Dog Days

Dog Days

A whistle only dog lovers can hear.

Dog Days

2.25 / 5

Released in a month that is traditionally a dumping ground for late-summer cinematic pabulum, the ensemble dramedy Dog Days is a whistle only dog lovers can hear. Those indisposed to the canine persuasion should stop reading now. Even if you are still reading, be warned that all but the most sentimental pet owners may be immune to a manipulative, tear-jerking movie whose four-legged cast outshines most of their human counterparts. That said, those prone to hand out belly rubs whenever their big-eyed, tail-wagging companions demand them will probably find the movie entertaining on a purely instinctual level.

The movie follows various strangers in Los Angeles whose lives intertwine thanks to their dogs. A middle-aged couple (Eva Longoria and Rob Corddry) are planning to adopt a child; a widower (Ron Cephas Jones) is irritated by a bratty pizza delivery boy (Finn Wolfhard); the host of a morning television show (Nina Dobrev) finds that her boyfriend has been cheating on her, and to cope, takes her dog to therapy; when his pregnant sister brings a new baby home, a struggling musician (Adam Pally) takes in her flatulent labradoodle, even though his apartment building bans pets.

Yeah, tl;dr—unless you’re a “Stranger Things” or High School Musical completist, it’s not the people that will lure audiences to the multiplex, it’s the animals. Be assured that they are adorable, whether it’s a stray chihuahua trying to find a home, a pug running away from hers or a sad mutt watching his owner on tv.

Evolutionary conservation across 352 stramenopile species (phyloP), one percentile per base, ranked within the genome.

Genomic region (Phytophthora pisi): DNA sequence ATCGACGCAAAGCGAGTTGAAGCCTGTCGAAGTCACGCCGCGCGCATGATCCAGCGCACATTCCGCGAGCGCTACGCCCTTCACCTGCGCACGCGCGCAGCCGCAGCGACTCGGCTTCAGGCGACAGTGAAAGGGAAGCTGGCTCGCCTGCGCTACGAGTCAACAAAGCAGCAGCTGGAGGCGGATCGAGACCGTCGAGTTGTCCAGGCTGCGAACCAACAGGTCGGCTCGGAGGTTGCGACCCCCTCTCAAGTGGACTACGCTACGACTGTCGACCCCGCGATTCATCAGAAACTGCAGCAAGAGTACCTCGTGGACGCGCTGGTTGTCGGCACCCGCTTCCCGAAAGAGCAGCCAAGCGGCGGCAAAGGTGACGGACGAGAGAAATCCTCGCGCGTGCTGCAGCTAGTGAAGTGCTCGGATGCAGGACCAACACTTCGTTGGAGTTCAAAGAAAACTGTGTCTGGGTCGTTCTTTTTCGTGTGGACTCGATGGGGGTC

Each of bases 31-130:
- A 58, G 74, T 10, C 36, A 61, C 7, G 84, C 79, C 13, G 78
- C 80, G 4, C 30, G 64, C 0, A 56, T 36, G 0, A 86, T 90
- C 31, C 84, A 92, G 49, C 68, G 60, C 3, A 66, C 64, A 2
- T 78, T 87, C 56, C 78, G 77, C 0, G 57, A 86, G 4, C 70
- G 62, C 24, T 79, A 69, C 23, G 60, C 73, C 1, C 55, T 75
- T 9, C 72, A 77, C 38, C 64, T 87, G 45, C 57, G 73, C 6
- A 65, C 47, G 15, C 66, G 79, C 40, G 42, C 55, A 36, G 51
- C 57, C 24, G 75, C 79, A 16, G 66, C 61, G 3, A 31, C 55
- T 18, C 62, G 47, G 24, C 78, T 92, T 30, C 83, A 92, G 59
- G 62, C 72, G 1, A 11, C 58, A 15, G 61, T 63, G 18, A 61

Although Dog Days has rom-com ambitions (call it Much Ado About Rover) and has the sprawl (if not the locusts) of Magnolia, the movie is more endearing when it becomes a canine variation on a very different LA story: Breakin’ 2: Electric Boogaloo. (Don’t expect a dance-off with breakdancing dogs; like the youth center in that unfairly-maligned sequel, the animal shelter that’s the hub of this movie’s meet-cute web loses its lease.) And the most convincing relationship in this shaggy tale is the unlikely friendship between the widower and the pizza boy; Cephas Jones develops a kind of avuncular chemistry with Wolfhard when the boy helps the widower try to find his runaway dog.

Yet despite the reliably compelling mutts, it’s the humans who go astray. There is little chemistry between the prospective couples, though that’s partly by design in the case of Jon Bass, who’s sympathetic as an animal shelter owner who’s sweet on Vanessa Hudgens’ character. Unfortunately, the usually dependable Cordrry looks thoroughly uncomfortable in his role, almost as if he and his career is being held hostage by a pack of sentient beasts. The script by Elissa Matsueda and Erica Oyama may be a little more than director Ken Marino (How to Be a Latin Lover) can chew, but the proceedings are pure Hallmark, down to the inspirational dog quotation from Gertrude Stein. I mean, how many movies will you see this summer in which the Spice Girls’ “Wannabe” scores an emotional highlight?

There’s a more melancholy film in the bones of Dog Days, which observes a great deal of loneliness in its human characters, an alienation appeased (but also exacerbated) by their pets. A stronger cast, better directorial focus and a stricter training regimen might have made it rise above the stigma of its release date. Still, for an August animal movie, it’s not a total bow-wow.

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